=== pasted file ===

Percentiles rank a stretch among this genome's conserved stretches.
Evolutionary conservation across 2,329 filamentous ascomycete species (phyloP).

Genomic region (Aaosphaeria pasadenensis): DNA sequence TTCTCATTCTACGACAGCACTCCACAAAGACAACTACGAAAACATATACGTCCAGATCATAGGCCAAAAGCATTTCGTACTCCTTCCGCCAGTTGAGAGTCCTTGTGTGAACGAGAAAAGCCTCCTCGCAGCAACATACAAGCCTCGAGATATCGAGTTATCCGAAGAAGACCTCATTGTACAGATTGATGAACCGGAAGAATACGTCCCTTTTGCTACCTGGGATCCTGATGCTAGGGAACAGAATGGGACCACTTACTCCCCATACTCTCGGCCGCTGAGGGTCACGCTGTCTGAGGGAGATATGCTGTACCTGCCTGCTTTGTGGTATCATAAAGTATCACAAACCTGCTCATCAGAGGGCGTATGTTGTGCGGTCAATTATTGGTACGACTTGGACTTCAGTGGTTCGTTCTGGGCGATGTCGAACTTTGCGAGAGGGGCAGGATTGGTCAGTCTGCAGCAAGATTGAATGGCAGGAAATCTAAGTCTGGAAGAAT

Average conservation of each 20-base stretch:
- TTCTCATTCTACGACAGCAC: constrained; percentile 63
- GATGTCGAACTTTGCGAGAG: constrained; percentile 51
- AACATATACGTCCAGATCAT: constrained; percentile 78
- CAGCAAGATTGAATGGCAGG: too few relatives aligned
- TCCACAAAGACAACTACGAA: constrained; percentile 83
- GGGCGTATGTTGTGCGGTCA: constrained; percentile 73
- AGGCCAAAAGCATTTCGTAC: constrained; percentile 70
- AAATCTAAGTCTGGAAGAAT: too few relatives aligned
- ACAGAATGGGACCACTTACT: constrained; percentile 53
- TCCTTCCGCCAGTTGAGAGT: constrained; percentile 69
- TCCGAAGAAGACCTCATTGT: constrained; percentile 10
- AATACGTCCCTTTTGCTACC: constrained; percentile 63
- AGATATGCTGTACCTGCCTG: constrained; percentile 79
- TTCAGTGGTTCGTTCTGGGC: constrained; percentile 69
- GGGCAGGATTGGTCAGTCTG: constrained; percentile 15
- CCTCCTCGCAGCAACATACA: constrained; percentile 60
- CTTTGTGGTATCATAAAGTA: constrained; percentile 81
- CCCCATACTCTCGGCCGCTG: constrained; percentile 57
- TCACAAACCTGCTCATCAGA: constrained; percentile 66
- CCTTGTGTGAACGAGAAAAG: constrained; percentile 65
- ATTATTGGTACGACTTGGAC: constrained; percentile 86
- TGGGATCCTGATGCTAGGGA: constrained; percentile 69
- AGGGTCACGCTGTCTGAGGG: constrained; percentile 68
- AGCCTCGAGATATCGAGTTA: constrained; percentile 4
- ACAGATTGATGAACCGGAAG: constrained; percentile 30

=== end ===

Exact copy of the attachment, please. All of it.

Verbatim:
Percentiles rank a stretch among this genome's conserved stretches.
Evolutionary conservation across 2,329 filamentous ascomycete species (phyloP).

Genomic region (Aaosphaeria pasadenensis): DNA sequence TTCTCATTCTACGACAGCACTCCACAAAGACAACTACGAAAACATATACGTCCAGATCATAGGCCAAAAGCATTTCGTACTCCTTCCGCCAGTTGAGAGTCCTTGTGTGAACGAGAAAAGCCTCCTCGCAGCAACATACAAGCCTCGAGATATCGAGTTATCCGAAGAAGACCTCATTGTACAGATTGATGAACCGGAAGAATACGTCCCTTTTGCTACCTGGGATCCTGATGCTAGGGAACAGAATGGGACCACTTACTCCCCATACTCTCGGCCGCTGAGGGTCACGCTGTCTGAGGGAGATATGCTGTACCTGCCTGCTTTGTGGTATCATAAAGTATCACAAACCTGCTCATCAGAGGGCGTATGTTGTGCGGTCAATTATTGGTACGACTTGGACTTCAGTGGTTCGTTCTGGGCGATGTCGAACTTTGCGAGAGGGGCAGGATTGGTCAGTCTGCAGCAAGATTGAATGGCAGGAAATCTAAGTCTGGAAGAAT

Average conservation of each 20-base stretch:
- TTCTCATTCTACGACAGCAC: constrained; percentile 63
- GATGTCGAACTTTGCGAGAG: constrained; percentile 51
- AACATATACGTCCAGATCAT: constrained; percentile 78
- CAGCAAGATTGAATGGCAGG: too few relatives aligned
- TCCACAAAGACAACTACGAA: constrained; percentile 83
- GGGCGTATGTTGTGCGGTCA: constrained; percentile 73
- AGGCCAAAAGCATTTCGTAC: constrained; percentile 70
- AAATCTAAGTCTGGAAGAAT: too few relatives aligned
- ACAGAATGGGACCACTTACT: constrained; percentile 53
- TCCTTCCGCCAGTTGAGAGT: constrained; percentile 69
- TCCGAAGAAGACCTCATTGT: constrained; percentile 10
- AATACGTCCCTTTTGCTACC: constrained; percentile 63
- AGATATGCTGTACCTGCCTG: constrained; percentile 79
- TTCAGTGGTTCGTTCTGGGC: constrained; percentile 69
- GGGCAGGATTGGTCAGTCTG: constrained; percentile 15
- CCTCCTCGCAGCAACATACA: constrained; percentile 60
- CTTTGTGGTATCATAAAGTA: constrained; percentile 81
- CCCCATACTCTCGGCCGCTG: constrained; percentile 57
- TCACAAACCTGCTCATCAGA: constrained; percentile 66
- CCTTGTGTGAACGAGAAAAG: constrained; percentile 65
- ATTATTGGTACGACTTGGAC: constrained; percentile 86
- TGGGATCCTGATGCTAGGGA: constrained; percentile 69
- AGGGTCACGCTGTCTGAGGG: constrained; percentile 68
- AGCCTCGAGATATCGAGTTA: constrained; percentile 4
- ACAGATTGATGAACCGGAAG: constrained; percentile 30